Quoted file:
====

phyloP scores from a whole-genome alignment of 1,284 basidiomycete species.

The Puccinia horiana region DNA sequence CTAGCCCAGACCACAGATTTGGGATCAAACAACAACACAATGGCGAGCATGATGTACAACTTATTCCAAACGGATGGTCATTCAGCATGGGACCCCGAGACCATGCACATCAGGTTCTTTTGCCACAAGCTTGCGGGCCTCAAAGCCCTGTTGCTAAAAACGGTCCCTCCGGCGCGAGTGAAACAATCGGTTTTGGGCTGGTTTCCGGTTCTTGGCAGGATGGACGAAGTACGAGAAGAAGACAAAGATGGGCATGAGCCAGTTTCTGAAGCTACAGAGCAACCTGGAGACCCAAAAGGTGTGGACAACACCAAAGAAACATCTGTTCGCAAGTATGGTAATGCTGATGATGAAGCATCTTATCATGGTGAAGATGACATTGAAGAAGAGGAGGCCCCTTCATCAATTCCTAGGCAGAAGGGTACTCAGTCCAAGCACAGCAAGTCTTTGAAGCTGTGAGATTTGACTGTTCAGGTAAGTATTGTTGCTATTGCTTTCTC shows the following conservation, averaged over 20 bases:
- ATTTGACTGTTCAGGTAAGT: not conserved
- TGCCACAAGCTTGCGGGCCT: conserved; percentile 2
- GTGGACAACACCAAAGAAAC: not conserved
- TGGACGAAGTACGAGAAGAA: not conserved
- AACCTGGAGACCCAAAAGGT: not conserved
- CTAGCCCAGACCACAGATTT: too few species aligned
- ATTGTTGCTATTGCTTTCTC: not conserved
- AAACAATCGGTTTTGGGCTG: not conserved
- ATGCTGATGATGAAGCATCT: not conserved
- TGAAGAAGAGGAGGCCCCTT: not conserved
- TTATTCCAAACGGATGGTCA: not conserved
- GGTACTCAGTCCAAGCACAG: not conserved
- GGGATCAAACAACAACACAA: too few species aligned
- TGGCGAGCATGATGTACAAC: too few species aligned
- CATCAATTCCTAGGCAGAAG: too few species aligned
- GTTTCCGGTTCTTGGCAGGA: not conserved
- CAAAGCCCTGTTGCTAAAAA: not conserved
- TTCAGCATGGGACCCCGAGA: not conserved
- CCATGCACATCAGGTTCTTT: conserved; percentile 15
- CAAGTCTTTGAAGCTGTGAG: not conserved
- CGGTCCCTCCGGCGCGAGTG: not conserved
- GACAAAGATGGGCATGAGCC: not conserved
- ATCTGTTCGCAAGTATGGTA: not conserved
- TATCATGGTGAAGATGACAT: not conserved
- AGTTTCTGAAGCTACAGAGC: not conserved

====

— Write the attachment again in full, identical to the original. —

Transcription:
phyloP scores from a whole-genome alignment of 1,284 basidiomycete species.

The Puccinia horiana region DNA sequence CTAGCCCAGACCACAGATTTGGGATCAAACAACAACACAATGGCGAGCATGATGTACAACTTATTCCAAACGGATGGTCATTCAGCATGGGACCCCGAGACCATGCACATCAGGTTCTTTTGCCACAAGCTTGCGGGCCTCAAAGCCCTGTTGCTAAAAACGGTCCCTCCGGCGCGAGTGAAACAATCGGTTTTGGGCTGGTTTCCGGTTCTTGGCAGGATGGACGAAGTACGAGAAGAAGACAAAGATGGGCATGAGCCAGTTTCTGAAGCTACAGAGCAACCTGGAGACCCAAAAGGTGTGGACAACACCAAAGAAACATCTGTTCGCAAGTATGGTAATGCTGATGATGAAGCATCTTATCATGGTGAAGATGACATTGAAGAAGAGGAGGCCCCTTCATCAATTCCTAGGCAGAAGGGTACTCAGTCCAAGCACAGCAAGTCTTTGAAGCTGTGAGATTTGACTGTTCAGGTAAGTATTGTTGCTATTGCTTTCTC shows the following conservation, averaged over 20 bases:
- ATTTGACTGTTCAGGTAAGT: not conserved
- TGCCACAAGCTTGCGGGCCT: conserved; percentile 2
- GTGGACAACACCAAAGAAAC: not conserved
- TGGACGAAGTACGAGAAGAA: not conserved
- AACCTGGAGACCCAAAAGGT: not conserved
- CTAGCCCAGACCACAGATTT: too few species aligned
- ATTGTTGCTATTGCTTTCTC: not conserved
- AAACAATCGGTTTTGGGCTG: not conserved
- ATGCTGATGATGAAGCATCT: not conserved
- TGAAGAAGAGGAGGCCCCTT: not conserved
- TTATTCCAAACGGATGGTCA: not conserved
- GGTACTCAGTCCAAGCACAG: not conserved
- GGGATCAAACAACAACACAA: too few species aligned
- TGGCGAGCATGATGTACAAC: too few species aligned
- CATCAATTCCTAGGCAGAAG: too few species aligned
- GTTTCCGGTTCTTGGCAGGA: not conserved
- CAAAGCCCTGTTGCTAAAAA: not conserved
- TTCAGCATGGGACCCCGAGA: not conserved
- CCATGCACATCAGGTTCTTT: conserved; percentile 15
- CAAGTCTTTGAAGCTGTGAG: not conserved
- CGGTCCCTCCGGCGCGAGTG: not conserved
- GACAAAGATGGGCATGAGCC: not conserved
- ATCTGTTCGCAAGTATGGTA: not conserved
- TATCATGGTGAAGATGACAT: not conserved
- AGTTTCTGAAGCTACAGAGC: not conserved